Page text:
As the economy went south back in spring 2001,
Donna Patrick found herself unemployed but holding what turned out
to be a very valuable ticket: admission to Meeting Professionals
International’s Certification in Meeting Management program, which
was to be held at Georgetown University in Washington, D.C., that
In April that year, Patrick took a new job as assistant to the
vice president of global marketing for Santa Clara, Calif.-based
Medtronics Vascular, a medical technology company. She passed the
CMM program, which focuses on teaching planners how to make
meetings and themselves a strategic force in their organizations.
Since then, Patrick, a 14-year veteran of the industry who now
holds both the CMP and CMM certifications, has been promoted twice,
most recently to manager of corporate meetings and events.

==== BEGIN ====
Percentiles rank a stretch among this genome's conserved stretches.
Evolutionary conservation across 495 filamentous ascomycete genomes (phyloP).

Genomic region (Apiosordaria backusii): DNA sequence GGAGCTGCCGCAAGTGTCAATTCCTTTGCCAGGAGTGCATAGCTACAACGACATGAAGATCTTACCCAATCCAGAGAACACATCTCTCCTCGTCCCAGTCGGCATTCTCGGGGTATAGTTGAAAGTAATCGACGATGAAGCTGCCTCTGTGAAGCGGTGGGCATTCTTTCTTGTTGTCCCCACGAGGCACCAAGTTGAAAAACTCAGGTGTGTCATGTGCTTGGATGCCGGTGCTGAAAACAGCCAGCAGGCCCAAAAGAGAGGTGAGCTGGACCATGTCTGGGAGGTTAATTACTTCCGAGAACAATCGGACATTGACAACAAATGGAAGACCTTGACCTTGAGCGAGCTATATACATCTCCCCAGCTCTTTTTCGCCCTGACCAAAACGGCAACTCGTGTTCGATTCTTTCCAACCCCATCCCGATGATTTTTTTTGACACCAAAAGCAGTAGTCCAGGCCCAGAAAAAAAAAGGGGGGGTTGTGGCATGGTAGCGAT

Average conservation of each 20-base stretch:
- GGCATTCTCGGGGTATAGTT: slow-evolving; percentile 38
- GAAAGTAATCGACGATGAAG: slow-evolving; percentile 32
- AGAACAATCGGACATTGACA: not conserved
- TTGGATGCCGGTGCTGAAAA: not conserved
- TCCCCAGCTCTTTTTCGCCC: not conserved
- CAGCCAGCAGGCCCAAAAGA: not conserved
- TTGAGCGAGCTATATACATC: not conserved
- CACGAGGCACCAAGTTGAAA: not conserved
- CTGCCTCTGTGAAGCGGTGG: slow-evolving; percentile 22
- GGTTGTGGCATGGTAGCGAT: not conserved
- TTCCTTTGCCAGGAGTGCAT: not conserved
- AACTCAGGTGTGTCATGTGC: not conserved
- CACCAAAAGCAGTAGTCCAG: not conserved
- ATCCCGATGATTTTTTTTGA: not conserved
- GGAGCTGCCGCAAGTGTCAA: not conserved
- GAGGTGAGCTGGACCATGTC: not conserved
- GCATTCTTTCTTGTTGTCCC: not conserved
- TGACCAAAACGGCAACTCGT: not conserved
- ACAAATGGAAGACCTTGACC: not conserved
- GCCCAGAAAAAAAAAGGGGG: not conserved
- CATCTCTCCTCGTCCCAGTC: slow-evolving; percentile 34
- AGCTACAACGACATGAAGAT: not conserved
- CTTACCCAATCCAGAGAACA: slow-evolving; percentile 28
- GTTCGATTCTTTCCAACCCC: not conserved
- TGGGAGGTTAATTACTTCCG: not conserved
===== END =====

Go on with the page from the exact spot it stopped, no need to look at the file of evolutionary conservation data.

Developed in 1995 by an MPI task force in Europe, the CMM
originally was offered overseas to educate members of the European
meetings industry on the integration of events into the strategic
plan of an organization. MPI then worked with professors at
Michigan State University in East Lansing to refine the focus for
senior meetings professionals, bringing the program to the United
States in 1998.
The certification is for anyone working in the industry. “A lot
of people think this is just for planners, but it’s not,” stresses
Marsha Flanagan, MPI’s vice president of professional development.
“The curriculum imparts business skills strategic-thinking skills
not meeting planning tools. The skills can help a supplier be
better support for the meeting planner.”
To date, 318 industry professionals have earned the
designation. And demand is growing. Since applicants who have been
accepted have two years to go through the CMM program, MPI keeps a
running list of prospective CMMs, currently at about 80 people.